By Mary Grady, AVweb

The deck of a cargo ship in the English Channel became a landing site recently for the pilot of a Foxbat Xtreme STOL airplane. The landing, caught on camera from several angles, was a carefully planned stunt by Dutch pilot Jaap Rademaker. "The ship was sailing at 9 knots speed over ground, the true windspeed was 14 knots, just about the full flap stall speed with just myself in the plane and full long-range fuel tanks," Rademaker wrote.


» More on AVweb

Wednesday, November 13, 2013

Portable Traffic System Maker Zaon Ceases Operation

Wednesday, November 13, 2013 @ 8:00 AM

By Larry Anglisano, AVweb

Zaon Flight Systems, the maker of the popular PCAS portable traffic alerting system, has ceased operation according to Sporty's Pilot Shop and Aircraft Spruce and Specialty, two of the company's largest distributors. Both distributors told AVweb that Zaon "is out of business" and couldn't offer any suggestions for obtaining support for existing Zaon products. Zaon introduced the first portable collision avoidance solution - the TPAS - nearly a decade ago, selling over 3000 units in just a few years.

» More on AVweb

Monday, November 11, 2013

Navy Christens New Aircraft Carrier, USS Gerald R. Ford

Monday, November 11, 2013 @ 8:00 AM

By Russ Niles, AVweb

The Navy christened its first new-design aircraft carrier Nov. 8 but it will be at least two years before the USS Gerald R. Ford is delivered to the Navy. The ship, which is the first of a series of Ford Class carriers, got the traditional wine bottle across the bow from the late president's daughter Susan Ford Bales as it got ready for its formal launch and a short trip to the fitting out berth in the Newport News shipyard. Planning for the carrier began more than a decade ago and it has been under construction for four years. The drydock was flooded Oct. 11. The carrier will hold more aircraft, including drones, and be able to launch and recover them up to 25 percent faster than the Nimitz class carriers that were launched in the 1970s.

» More on AVweb

Friday, November 8, 2013

Lighthawk Seeks More Volunteer Pilots

Friday, November 8, 2013 @ 8:00 AM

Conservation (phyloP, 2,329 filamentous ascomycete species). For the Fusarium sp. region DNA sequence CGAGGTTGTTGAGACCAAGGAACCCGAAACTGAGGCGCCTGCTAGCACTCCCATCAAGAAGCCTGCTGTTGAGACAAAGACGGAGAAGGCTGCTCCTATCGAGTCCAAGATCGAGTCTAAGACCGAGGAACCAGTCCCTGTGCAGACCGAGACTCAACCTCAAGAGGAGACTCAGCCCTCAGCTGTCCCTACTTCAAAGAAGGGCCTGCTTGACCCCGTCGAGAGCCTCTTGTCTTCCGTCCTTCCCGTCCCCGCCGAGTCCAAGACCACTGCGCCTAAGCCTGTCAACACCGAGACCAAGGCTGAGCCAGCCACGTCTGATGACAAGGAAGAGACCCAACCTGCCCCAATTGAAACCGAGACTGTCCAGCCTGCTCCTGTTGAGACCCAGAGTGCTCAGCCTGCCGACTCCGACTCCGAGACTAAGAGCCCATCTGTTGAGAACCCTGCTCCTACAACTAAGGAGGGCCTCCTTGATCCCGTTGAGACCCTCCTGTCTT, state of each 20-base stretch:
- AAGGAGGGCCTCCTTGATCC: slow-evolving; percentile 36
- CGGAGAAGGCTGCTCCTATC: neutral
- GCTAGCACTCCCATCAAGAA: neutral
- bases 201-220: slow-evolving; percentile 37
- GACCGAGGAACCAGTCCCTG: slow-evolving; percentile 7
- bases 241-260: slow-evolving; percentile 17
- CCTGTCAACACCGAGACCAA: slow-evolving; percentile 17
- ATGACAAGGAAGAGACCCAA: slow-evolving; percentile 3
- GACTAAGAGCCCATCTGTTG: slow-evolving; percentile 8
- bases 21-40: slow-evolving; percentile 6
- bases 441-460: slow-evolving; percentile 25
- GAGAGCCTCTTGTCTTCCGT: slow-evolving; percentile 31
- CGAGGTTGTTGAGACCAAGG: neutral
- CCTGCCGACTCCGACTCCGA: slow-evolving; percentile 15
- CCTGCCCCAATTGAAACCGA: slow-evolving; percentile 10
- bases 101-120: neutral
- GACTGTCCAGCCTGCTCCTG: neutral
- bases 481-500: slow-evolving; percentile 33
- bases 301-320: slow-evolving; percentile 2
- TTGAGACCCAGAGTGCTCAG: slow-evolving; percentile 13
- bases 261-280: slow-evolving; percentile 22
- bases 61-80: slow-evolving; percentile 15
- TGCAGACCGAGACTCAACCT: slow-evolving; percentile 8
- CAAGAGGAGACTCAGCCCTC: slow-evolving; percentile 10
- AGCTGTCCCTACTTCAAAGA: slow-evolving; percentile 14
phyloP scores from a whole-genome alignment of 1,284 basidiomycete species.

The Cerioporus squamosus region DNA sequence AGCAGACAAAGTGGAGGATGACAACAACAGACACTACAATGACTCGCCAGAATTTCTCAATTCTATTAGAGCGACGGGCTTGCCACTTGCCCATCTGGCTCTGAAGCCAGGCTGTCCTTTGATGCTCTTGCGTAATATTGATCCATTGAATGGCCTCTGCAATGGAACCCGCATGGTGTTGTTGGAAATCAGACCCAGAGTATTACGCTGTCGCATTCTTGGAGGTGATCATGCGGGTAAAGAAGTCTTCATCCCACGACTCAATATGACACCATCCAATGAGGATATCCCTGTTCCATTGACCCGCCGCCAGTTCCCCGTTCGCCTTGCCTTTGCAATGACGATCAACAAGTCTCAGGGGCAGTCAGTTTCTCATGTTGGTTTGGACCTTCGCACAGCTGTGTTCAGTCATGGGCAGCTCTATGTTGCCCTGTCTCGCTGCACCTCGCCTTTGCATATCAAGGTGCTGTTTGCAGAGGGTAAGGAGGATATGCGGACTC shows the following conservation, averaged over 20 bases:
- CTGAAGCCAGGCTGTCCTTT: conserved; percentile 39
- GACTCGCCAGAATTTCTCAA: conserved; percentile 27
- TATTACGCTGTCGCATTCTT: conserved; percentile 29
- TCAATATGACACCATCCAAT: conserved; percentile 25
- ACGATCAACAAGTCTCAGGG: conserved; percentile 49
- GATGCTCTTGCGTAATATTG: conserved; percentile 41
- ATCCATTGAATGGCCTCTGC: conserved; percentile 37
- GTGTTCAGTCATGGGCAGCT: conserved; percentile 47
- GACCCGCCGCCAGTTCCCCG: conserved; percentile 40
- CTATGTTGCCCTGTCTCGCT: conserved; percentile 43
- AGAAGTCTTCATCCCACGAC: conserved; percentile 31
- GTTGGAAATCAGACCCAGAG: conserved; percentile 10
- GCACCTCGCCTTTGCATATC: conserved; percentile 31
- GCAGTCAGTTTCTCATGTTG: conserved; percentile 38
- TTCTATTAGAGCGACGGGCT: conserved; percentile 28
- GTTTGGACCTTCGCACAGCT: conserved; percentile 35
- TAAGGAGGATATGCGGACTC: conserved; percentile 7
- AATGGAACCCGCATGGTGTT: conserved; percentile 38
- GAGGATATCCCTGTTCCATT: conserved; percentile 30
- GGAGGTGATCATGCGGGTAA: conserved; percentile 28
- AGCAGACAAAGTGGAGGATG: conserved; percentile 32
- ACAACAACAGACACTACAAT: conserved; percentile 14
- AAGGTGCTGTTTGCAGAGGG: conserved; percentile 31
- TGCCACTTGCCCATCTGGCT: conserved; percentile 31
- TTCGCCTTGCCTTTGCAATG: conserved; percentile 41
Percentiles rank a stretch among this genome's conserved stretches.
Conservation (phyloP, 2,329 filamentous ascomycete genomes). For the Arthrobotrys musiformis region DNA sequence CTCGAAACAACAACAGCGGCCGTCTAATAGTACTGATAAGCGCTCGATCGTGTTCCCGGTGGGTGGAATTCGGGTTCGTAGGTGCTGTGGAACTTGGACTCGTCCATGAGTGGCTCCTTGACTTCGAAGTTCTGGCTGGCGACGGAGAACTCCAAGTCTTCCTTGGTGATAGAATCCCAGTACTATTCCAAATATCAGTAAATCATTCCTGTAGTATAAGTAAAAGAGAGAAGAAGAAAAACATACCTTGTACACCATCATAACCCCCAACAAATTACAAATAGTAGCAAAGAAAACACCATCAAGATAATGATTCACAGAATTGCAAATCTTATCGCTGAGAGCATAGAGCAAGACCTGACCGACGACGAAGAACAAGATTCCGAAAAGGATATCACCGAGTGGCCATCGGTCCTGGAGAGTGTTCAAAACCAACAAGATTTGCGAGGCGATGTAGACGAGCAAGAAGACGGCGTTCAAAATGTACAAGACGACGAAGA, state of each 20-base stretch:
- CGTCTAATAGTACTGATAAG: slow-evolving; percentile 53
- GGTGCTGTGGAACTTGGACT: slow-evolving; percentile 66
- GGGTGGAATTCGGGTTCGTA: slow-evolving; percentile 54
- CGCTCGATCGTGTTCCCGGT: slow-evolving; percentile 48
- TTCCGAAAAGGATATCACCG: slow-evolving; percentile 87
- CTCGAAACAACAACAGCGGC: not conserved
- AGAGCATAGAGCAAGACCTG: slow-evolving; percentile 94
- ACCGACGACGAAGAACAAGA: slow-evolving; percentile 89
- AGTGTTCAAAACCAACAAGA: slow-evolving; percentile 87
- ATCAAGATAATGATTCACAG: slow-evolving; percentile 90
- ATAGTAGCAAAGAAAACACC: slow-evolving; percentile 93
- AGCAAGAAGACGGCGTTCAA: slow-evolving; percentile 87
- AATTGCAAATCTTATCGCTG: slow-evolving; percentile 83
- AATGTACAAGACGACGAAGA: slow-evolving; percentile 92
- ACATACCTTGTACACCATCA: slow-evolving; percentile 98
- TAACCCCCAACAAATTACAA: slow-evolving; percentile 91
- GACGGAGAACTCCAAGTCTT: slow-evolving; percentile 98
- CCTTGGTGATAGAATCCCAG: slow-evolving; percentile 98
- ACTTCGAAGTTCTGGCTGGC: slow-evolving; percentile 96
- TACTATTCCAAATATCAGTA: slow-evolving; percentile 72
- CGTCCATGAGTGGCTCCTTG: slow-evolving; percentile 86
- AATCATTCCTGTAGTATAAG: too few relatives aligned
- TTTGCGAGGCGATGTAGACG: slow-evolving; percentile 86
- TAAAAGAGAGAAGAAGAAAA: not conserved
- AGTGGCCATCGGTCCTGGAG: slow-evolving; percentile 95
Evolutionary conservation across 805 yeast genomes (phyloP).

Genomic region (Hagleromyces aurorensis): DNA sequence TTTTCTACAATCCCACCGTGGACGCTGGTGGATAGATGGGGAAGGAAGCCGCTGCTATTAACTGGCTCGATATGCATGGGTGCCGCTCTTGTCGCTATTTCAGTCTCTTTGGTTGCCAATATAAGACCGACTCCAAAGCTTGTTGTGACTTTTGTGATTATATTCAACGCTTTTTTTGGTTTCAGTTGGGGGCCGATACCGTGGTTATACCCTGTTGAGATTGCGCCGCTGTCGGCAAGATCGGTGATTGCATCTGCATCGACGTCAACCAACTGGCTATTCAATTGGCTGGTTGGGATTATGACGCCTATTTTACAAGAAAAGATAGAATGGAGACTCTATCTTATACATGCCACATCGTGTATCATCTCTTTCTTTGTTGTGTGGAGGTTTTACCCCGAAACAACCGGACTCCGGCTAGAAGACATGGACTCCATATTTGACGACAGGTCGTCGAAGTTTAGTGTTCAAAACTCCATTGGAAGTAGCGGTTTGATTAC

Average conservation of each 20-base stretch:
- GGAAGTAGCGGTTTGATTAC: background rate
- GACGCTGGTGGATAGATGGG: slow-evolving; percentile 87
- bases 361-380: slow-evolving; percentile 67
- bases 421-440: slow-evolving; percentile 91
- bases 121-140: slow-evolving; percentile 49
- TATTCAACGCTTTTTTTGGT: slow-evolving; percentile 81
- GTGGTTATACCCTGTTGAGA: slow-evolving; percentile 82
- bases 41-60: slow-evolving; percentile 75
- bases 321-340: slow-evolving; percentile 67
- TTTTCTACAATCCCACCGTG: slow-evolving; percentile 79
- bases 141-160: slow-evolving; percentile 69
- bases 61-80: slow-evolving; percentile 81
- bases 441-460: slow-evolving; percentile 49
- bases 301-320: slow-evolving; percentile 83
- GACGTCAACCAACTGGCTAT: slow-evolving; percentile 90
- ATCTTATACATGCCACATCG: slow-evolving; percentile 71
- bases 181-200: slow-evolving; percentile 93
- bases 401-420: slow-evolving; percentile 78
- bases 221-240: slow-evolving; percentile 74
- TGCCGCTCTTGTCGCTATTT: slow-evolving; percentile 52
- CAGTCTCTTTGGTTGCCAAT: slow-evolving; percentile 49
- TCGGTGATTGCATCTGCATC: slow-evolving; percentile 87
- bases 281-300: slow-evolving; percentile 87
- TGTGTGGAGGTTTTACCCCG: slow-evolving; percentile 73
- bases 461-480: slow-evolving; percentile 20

By Mary Grady, AVweb

Lighthawk, a nonprofit group based in Wyoming that works to use volunteer airplanes and pilots to promote environmental conservation around the world, recently was awarded a grant from AOPA to help expand outreach efforts. The group was one of 10 recipients of $10,000 grants in AOPA's first "Giving Back" awards, which were announced at AOPA Summit. "This program is our way of supporting those groups that are making a difference through charitable programs that rely on general aviation," said Stephanie Kenyon, vice president of strategic philanthropy for the AOPA Foundation.

» More on AVweb

Monday, October 28, 2013

NOAA Announces End of Paper Nautical Charts

Monday, October 28, 2013 @ 8:00 AM

NOAA’s Office of Coast Survey, which creates and maintains the nation’s suite of over a thousand nautical charts of U.S. coastal waters, announced major changes ahead for mariners and others who use nautical charts.  Starting April 13, the federal government will no longer print traditional lithographic (paper) nautical charts, but will continue to provide other forms of nautical charts, including print on demand charts and versions for electronic charting systems.

In September the FAA said there are no plans to stop printing paper aeronautical charts, but if nautical charts are the example, it seems inevitable that the FAA will follow in the same footsteps by simply stopping the production of traditional paper aeronautical charts.

“Like most other mariners, I grew up on NOAA lithographic charts and have used them for years,” said Rear Admiral Gerd Glang, director of NOAA’s Office of Coast Survey. “We know that changing chart formats and availability will be a difficult change for some mariners who love their traditional paper charts, but we’re still going to provide other forms of our official charts.”

» More on NOAA.gov

Friday, October 25, 2013

New Space Tourism Option: High-Altitude Baloons

Friday, October 25, 2013 @ 8:00 AM

By Mary Grady, AVweb